Furthermore, the party receiving the dependency exemption should notify their CPA or tax preparer every year of this requirement. To access the 8332 form click this link, http://www.irs.gov/pub/irs-pdf/f8332.pdf.
If you have any further questions with regard to tax implications regarding your child(ren), or other legal issues, please contact The Marks Law Firm at (407) 872-3161.
Domestic Violence is often a part of many Family Law cases. Each Domestic Violence situation is unique and must be individually examined by the Court.
Prior to a Court making any decisions regarding Injunctions (commonly known as “Restraining Orders”), a Judge must consider whether the Petitioner (the person seeking the Injunction), has a legal right to ask for same and whether the allegations presented meet the statutory definition of “Domestic Violence.”
The Judge must also determine whether there is an immediate and present danger of Domestic Violence, as well as various issues related to custody and/or visitation if minor children are involved.
Once a Judge has made the above preliminary findings and either a Temporary Injunction has been issued or a Hearing has been set on the initial Petition, the Court will move towards issuing or denying a Final Injunction. At this point, the Judge will review any related cases with the same parties where provisions of other Injunctions may possibly conflict with the present circumstances.
Thereafter, the Judge will again examine the facts to determine whether the allegations are sufficient to support the immediate and present danger requirement of the Statute. If there are minor children involved, the Court may also make a determination as to appropriate visitation limitations. Finally, depending on the specific circumstances, the Judge may also order various rehabilitative programs such as Batterers’ Intervention, Anger Management, or Substance Abuse Evaluations.
Florida Statutes Section 61.45 was recently amended to create the “Child Abduction Prevention Act.” This Act is beneficial when there is a concern about the risk of removal of a child from the state or country in violation of a parenting plan.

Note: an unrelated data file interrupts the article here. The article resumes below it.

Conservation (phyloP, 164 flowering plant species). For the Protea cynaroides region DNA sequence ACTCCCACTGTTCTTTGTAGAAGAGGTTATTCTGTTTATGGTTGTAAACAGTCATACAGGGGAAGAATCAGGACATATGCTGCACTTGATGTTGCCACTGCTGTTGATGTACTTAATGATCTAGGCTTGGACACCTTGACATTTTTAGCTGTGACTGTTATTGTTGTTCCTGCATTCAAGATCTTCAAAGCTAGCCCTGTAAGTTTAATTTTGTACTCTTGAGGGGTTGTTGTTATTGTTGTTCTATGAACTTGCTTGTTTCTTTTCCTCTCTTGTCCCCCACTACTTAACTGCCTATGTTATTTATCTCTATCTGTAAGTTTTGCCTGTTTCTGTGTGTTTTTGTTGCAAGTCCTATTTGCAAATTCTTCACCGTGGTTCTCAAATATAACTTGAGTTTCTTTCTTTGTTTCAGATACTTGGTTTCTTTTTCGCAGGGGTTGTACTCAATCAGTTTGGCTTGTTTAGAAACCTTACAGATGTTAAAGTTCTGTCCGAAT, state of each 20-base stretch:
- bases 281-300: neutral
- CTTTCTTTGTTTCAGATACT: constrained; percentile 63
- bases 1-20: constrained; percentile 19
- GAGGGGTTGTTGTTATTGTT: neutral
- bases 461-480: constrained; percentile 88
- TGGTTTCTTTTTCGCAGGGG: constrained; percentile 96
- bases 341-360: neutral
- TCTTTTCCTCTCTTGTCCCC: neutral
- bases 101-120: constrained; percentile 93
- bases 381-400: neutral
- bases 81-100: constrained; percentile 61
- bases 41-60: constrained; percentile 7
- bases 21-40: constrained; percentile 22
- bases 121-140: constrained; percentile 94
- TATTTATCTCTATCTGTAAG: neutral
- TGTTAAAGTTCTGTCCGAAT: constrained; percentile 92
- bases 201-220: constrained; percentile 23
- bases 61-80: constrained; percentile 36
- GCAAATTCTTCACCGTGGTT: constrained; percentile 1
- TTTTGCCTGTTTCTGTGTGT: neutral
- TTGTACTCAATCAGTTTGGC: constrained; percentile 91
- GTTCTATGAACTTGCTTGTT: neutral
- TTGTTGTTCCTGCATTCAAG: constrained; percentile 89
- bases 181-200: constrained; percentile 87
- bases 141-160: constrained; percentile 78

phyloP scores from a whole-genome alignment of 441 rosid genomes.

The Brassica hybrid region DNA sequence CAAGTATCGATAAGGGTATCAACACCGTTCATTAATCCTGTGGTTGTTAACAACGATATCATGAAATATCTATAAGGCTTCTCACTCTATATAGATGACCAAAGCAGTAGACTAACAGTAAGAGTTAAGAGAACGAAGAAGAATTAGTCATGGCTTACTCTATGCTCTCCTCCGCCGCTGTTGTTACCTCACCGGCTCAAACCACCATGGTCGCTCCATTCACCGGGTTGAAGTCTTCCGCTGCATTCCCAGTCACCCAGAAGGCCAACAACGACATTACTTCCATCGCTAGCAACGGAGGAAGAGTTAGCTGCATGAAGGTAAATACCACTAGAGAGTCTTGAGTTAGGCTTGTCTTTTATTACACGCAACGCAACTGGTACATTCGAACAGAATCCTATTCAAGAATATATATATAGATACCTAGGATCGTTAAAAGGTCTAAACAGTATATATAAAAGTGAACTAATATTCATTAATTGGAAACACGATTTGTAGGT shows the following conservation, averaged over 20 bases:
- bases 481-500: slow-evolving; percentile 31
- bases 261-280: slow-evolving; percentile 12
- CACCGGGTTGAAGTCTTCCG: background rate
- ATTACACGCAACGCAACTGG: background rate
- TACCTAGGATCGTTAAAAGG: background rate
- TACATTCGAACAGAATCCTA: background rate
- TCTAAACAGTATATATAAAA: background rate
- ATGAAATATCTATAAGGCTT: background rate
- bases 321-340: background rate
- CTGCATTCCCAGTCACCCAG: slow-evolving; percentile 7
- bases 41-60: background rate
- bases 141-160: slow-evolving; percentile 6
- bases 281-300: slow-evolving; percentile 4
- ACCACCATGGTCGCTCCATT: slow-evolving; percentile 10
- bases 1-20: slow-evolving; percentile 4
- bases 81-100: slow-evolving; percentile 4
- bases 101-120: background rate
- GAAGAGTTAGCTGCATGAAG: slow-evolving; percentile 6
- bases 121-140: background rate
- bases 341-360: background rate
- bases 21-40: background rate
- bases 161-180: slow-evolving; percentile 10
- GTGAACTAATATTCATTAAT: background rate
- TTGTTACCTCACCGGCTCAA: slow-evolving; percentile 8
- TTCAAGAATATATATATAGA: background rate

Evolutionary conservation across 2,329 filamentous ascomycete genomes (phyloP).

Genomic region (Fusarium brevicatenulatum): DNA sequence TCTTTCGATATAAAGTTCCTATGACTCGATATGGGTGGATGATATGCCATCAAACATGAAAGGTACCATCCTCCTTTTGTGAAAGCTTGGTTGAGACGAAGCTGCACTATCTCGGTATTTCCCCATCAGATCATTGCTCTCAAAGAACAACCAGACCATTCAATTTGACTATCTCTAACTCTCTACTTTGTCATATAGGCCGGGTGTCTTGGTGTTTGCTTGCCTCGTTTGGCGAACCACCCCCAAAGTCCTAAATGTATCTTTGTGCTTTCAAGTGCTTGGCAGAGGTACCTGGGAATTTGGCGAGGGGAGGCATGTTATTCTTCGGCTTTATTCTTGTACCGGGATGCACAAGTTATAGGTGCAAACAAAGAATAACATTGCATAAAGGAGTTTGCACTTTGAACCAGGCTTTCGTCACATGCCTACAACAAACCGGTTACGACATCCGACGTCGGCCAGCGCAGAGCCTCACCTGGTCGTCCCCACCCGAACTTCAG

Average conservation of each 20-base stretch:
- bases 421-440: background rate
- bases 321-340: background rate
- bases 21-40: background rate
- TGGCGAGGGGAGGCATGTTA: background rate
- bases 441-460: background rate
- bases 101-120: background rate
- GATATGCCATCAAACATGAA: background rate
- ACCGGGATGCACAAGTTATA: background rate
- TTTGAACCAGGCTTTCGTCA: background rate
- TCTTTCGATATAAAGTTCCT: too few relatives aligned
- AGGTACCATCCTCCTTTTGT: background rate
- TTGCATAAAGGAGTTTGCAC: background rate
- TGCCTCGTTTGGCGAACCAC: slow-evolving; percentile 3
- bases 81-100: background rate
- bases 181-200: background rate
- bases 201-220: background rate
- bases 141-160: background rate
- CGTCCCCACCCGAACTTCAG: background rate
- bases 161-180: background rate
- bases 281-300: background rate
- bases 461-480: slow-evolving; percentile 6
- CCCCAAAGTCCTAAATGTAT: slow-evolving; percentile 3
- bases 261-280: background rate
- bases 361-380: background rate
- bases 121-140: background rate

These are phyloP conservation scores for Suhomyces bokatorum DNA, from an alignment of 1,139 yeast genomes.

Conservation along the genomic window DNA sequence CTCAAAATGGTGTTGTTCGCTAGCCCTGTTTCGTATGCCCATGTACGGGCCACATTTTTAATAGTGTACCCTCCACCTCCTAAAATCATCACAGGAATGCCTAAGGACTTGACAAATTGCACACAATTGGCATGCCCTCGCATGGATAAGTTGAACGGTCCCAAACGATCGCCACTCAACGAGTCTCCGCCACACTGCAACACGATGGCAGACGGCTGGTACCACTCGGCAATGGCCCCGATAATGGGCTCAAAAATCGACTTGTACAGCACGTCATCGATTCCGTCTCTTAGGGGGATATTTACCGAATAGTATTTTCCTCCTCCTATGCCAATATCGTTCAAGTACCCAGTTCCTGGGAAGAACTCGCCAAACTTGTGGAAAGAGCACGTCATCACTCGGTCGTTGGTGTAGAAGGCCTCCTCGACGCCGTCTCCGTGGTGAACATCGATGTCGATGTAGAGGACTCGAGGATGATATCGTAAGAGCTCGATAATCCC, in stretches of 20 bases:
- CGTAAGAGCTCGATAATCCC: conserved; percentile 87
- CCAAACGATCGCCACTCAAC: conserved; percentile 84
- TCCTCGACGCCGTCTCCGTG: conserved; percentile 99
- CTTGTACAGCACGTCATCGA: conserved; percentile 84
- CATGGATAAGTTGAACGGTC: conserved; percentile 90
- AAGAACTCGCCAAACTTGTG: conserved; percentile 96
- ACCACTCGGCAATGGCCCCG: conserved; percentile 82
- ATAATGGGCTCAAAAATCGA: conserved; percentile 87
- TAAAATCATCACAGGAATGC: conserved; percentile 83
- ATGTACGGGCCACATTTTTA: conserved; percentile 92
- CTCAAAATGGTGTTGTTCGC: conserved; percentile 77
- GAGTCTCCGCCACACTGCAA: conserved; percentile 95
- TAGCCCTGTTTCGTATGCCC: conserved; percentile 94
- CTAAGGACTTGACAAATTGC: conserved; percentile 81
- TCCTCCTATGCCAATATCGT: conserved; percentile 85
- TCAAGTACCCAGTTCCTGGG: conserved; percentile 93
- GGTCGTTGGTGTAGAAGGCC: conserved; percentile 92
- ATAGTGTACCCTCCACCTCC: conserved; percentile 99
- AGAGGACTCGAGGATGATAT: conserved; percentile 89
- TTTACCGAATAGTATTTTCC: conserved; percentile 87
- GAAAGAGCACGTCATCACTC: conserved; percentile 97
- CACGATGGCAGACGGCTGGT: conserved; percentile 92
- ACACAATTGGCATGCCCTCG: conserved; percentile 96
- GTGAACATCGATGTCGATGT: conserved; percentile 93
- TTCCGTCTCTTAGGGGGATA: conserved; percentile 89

This section includes new preventative and risk factors for the court’s consideration, as well as relief that may be ordered and additional civil/criminal penalties that may result from violation of this section.
Further, if a parent is concerned that the other parent may abduct a child, a great resource is the Department of State website under child abduction. There is a Child Passport Issuance Alert Program (CPIAP).
The Children’s Passport Issuance Alert Program (CPIAP) allows parents to register their U.S. citizen children under the age of 18 in the Department’s Passport Lookout System. If a passport application is submitted for a child who is registered in CPIAP, the Department contacts and alerts the parent(s) or guardian(s). The system provides all U.S. passport agencies, as well as U.S. Embassies and Consulates, abroad an alert on a child’s name if a parent or guardian registers an objection to passport issuance for his or her child. This procedure provides parents advance warning of possible plans for international travel with a child.
Go to the following website to find out more and/or sign up your child(ren) for this program: http://travel.state.gov/abduction/prevention/passportissuanc/passportissuance_554.html:
A court can also order a parent to register with this program sua sponte (on its own accord) or upon motion by a party.
The Marks Law Firm, P.A., is excited to announce that we have been asked to present at the 2010 Christian Legal Society National Conference at the Rosen Plaza Hotel in Orlando! The Firm’s presentation is entitled “Pursuing a Family Law Ministry: Helping Families Survive and Thrive at a Critical Crossroads.” We will provide attendees with guidance for navigating the often stormy waters of family law practice.